A couple of hours before his team took the field this season for the first time since he spent $300 million on new players, Chicago Cubs president Jed Hoyer learned from a press box wag that at least one national baseball pundit decided his manager, David Ross, is the likeliest to be the first MLB manager fired this year.

“That’s a ridiculous prognostication,” scoffed Hoyer, who a year ago gave Ross a contract extension and a crap roster.

In fact, Ross has such a strong relationship with Hoyer and ownership — and received such high marks for his work during three historically aberrant seasons to start his career — that few managers have more job security than he does entering the season.

If anything, that prediction is probably a sign of perceptions outside this collection of veterans, promising kids, building blocks, castoffs and strays — a team that goes this year from back-to-back seasons of discount payrolls and losing seasons to suddenly flirting with MLB’s payroll luxury-tax threshold with a largely afterthought of a roster.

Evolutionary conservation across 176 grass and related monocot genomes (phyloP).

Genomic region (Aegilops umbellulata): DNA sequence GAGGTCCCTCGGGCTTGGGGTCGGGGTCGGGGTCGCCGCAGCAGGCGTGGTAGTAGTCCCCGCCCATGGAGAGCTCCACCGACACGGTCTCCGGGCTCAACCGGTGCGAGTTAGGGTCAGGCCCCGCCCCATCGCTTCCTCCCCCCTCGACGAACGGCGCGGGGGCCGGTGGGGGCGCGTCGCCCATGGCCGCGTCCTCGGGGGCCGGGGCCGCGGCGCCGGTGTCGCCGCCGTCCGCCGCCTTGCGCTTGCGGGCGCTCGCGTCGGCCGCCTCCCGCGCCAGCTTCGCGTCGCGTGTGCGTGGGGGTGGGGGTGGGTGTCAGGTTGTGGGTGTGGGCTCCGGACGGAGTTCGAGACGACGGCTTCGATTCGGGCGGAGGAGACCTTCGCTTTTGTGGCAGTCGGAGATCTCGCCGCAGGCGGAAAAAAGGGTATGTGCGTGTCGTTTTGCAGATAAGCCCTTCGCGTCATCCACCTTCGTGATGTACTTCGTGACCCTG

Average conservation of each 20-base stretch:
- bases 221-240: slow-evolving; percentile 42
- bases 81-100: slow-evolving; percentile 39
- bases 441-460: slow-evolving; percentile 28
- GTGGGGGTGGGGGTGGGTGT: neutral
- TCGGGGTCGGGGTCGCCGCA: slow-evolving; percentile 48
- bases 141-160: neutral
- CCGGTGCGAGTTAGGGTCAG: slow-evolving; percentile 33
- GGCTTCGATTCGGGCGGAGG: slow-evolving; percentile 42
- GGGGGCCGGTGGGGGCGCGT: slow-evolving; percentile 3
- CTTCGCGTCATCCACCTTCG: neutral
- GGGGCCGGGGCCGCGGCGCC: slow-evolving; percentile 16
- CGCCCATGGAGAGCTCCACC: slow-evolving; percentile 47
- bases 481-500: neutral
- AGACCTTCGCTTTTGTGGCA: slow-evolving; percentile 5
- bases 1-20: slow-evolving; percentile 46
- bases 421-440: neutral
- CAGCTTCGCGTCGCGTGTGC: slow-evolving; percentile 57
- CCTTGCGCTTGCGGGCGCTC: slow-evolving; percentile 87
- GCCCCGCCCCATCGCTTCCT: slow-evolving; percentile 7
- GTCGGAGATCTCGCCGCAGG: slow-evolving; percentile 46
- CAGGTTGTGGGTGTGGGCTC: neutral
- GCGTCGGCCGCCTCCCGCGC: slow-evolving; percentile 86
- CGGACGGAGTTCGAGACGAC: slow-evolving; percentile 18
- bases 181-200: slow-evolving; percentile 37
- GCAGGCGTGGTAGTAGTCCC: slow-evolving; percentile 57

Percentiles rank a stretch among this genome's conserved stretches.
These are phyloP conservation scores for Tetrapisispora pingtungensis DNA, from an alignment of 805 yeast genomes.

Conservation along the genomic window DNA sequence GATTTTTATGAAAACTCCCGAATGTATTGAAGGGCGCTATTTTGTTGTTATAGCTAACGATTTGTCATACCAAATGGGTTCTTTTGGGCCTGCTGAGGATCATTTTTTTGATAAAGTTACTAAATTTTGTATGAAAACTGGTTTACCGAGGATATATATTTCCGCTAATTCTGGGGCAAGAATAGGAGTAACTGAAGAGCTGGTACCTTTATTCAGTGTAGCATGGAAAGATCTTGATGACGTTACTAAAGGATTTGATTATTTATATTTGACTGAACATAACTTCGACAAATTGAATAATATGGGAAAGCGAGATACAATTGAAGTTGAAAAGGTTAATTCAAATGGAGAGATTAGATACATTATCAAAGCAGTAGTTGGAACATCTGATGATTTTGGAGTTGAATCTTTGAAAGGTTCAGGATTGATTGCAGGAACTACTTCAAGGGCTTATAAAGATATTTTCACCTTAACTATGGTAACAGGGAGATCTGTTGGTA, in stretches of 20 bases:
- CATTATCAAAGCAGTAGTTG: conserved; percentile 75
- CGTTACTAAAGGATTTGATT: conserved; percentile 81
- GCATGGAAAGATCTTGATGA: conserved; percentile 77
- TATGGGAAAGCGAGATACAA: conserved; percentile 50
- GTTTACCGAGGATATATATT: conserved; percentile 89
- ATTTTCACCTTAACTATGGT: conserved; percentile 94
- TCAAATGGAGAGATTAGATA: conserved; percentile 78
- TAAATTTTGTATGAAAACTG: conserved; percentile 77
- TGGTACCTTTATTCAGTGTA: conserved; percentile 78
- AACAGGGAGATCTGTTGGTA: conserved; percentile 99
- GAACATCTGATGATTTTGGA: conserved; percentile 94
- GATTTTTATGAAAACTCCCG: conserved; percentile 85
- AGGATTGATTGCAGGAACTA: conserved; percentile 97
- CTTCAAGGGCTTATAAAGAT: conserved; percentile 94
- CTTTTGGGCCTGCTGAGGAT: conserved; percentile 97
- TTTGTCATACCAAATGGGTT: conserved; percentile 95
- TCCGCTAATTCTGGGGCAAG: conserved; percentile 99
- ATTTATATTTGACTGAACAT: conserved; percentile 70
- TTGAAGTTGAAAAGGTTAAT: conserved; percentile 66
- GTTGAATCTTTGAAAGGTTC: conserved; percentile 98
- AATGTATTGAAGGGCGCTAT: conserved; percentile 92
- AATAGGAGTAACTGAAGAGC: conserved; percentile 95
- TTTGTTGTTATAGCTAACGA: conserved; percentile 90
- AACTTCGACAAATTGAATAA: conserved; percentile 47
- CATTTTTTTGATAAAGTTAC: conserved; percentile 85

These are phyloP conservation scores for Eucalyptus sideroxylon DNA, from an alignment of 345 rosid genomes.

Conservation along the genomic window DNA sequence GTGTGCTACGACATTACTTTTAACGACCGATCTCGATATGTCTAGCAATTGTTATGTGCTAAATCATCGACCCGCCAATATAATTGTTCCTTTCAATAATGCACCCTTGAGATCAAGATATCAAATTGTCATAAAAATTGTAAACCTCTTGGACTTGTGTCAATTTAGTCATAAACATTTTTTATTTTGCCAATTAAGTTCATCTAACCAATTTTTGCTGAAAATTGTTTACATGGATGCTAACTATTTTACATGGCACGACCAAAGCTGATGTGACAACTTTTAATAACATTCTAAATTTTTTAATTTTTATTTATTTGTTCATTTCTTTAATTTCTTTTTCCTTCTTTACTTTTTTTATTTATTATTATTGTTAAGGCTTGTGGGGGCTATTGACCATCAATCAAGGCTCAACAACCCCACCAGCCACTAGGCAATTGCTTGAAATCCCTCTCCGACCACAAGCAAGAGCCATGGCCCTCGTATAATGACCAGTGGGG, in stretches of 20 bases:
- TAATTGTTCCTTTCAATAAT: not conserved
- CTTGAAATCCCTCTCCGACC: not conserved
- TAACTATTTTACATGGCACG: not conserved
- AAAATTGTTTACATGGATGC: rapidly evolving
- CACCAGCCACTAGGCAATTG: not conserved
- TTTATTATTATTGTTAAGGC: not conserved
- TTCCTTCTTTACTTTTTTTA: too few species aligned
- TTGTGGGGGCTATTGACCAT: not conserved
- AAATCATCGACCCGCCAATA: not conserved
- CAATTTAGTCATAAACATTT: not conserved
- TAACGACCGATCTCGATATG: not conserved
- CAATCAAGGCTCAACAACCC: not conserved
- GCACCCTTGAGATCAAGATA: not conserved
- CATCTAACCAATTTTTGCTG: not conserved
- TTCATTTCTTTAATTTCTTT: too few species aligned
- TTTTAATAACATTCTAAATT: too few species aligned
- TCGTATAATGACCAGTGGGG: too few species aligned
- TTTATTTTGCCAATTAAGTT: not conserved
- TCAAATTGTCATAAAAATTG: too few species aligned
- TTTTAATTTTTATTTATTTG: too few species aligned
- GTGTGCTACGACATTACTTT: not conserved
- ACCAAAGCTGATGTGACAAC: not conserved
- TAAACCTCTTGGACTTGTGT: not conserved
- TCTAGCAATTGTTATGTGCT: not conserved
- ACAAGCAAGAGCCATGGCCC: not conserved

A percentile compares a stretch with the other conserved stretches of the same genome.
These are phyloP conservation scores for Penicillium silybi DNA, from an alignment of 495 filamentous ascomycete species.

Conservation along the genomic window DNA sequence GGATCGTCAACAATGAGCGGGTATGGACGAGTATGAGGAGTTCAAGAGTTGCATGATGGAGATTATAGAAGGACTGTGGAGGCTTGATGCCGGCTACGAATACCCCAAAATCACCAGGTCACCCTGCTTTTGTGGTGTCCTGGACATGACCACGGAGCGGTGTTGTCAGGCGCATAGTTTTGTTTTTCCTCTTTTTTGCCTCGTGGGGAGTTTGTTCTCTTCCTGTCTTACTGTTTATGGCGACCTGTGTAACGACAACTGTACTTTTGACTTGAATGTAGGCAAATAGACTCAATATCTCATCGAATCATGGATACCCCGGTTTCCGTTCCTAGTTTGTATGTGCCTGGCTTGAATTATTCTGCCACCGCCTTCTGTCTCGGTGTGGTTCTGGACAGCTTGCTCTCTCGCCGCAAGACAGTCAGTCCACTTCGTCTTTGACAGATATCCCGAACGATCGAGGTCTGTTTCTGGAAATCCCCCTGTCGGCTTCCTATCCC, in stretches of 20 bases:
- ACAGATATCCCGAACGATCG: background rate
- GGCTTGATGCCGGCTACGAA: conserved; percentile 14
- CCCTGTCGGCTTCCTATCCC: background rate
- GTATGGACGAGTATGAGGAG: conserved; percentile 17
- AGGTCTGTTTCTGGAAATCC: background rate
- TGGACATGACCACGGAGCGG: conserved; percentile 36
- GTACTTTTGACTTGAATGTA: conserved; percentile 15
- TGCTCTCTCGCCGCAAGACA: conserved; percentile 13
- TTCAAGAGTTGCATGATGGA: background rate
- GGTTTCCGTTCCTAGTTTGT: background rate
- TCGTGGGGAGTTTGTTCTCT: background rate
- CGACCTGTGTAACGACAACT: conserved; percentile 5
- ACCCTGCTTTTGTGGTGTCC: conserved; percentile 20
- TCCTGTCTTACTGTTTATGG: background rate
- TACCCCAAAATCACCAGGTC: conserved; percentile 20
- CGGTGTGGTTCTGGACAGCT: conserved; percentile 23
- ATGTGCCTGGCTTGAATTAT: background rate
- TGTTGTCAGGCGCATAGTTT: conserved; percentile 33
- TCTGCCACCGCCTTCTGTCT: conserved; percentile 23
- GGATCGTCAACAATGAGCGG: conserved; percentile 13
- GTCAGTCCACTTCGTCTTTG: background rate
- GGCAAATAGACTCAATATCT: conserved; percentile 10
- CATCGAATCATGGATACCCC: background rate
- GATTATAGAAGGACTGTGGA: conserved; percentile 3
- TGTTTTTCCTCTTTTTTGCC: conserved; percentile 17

“I just hope the expectations are high in that room,” Hoyer said of the clubhouse. “I think that’s what’s really matters.”

Good thing for the Cubs. Because outside that room, two prominent projection formulas (PECOTA and ZiPS) have the Cubs winning 77 and 78 games this season, respectively. Early Vegas lines landed right in the middle at 77.5.